After the death of Lord Armstrong in 1900, and Queen Victoria in 1901, the navies of the world started a massive rearmament with new designs.
The most startling of these were the dreadnoughts, huge heavily-armed battleships of which the first was HMS Dreadnought herself.
It gave its name to all subsequent battleships, equipped with 10 or 12-inch guns and powered by steam turbine engines, invented of course by Charles Parsons on the Tyne, himself a former apprentice at Elswick.
John Fisher, the First Sea Lord, decided to build further ships to be known as battlecruisers
These would have the guns of a battleship and the speed of a cruiser, whereas a battleship could do 21 knots, the battlecruiser would be five or six knots faster.
The excess speed was obtained at the expense of armoured protection and this would haunt all British battlecruisers in two World Wars.
Armstrongs at Elswick was chosen to build the first, the Invincible, with a speed of 26 knots and eight 12-inch guns. More were built as well as a large fleet of battleships.
The battlecruiser concept proved itself in 1914 after a defeat of a weak British cruiser squadron at Coronel, off the coast of Chile.
The Admiralty sent HMS Invincible and one of her sisters down to the South Atlantic and they promptly met the German cruisers Scharnhorst and Gneisenau in the first battle of the Falklands and sank both.
At the Battle of Jutland in 1916, the luck ran out for the Invincible.
After racing into battle and scoring hits on the German ships, her lack of heavy armour told and, after taking several hits in reply she blew up, killing all her crew except six.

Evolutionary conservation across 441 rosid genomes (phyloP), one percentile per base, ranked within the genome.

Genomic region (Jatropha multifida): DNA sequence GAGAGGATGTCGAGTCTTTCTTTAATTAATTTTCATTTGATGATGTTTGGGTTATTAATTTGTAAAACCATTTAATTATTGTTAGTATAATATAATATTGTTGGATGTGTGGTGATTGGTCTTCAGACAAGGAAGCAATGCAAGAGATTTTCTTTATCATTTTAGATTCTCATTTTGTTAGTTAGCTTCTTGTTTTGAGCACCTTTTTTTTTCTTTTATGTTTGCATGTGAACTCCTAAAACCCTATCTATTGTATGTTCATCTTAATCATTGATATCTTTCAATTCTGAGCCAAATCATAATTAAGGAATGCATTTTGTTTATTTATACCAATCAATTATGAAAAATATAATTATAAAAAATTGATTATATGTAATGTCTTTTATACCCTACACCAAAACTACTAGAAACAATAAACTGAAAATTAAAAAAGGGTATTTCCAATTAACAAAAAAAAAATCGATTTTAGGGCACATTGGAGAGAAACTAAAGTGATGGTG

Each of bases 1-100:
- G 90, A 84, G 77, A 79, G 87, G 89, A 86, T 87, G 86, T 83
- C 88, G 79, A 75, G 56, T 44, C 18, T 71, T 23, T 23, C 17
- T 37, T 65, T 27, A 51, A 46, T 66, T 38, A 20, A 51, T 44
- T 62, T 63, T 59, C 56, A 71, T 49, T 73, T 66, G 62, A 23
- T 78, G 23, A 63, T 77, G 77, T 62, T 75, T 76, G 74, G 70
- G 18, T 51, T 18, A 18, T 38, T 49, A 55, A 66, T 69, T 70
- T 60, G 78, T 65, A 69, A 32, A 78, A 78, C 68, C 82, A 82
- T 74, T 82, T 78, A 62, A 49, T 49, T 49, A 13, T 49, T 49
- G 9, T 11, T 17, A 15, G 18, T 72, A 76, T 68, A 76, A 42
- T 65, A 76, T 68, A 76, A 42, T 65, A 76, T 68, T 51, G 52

The Admiral on board was called Hood. A few months later his wife named another battlecruiser in his memory which was launched on the Clyde. She, of course, vanished similarly in 1941 fighting the Bismarck.
While building dreadnoughts for the Royal Navy, Armstrongs were also looking for foreign orders.
They had built dreadnoughts for Argentina and looked to Brazil for more business, a battleship race was taking place in South America between those two countries and Chile.
Brazil decided to trump everyone and ordered a ship that was longer and carried more guns than any other.
She was laid down in 1911 and was to be called Rio de Janerio.
Whereas other battleships carried 10-inch guns, she was to have 14 12-inch guns in seven turrets, more than any battleship before or since.
At Elswick, she provided work for many men and was known as ‘the big battleship’.
The finances of Brazil suffered a downturn due to the falling price of coffee and rubber and they decided they could not afford this great ship and she was offered for sale while unfinished.
Both Greece and Turkey wanted to buy the vessel and Turkey, thanks to loans from Europe and contributions from Turkish people, bought her.
In 1914, days before the start of the First World War, the Admiralty in London decided that this heavily-gunned ship could not possibly go to a potential enemy and so the Royal Navy took it over by force as it lay at Walker almost ready to sail.
The reaction in Turkey was very hostile and probably contributed to Turkey deciding to go over to the Germans who promptly gave Turkey one of their own battlecruisers.
The ship, HMS Agincourt, as she was renamed, joined the Grand Fleet at Scapa Flow and eventually fought at the Battle of Jutland firing 10 full broadsides, 140 shells, at the German High Seas Fleet.
She was right in the thick of it and probably made several hits.
She remained with the fleet until 1922 when, along with many others, she was broken up.
Now if one visits Elswick, there is little evidence remaining of the giant gunshops and building yards that made Elswick a name that rang loud bells in all the countries that went to sea to fight or intimidate their foes.
The only remaining ship can only be seen in scuba gear off Lebanon, a submerged memorial to the glory that was Armstrongs of Elswick.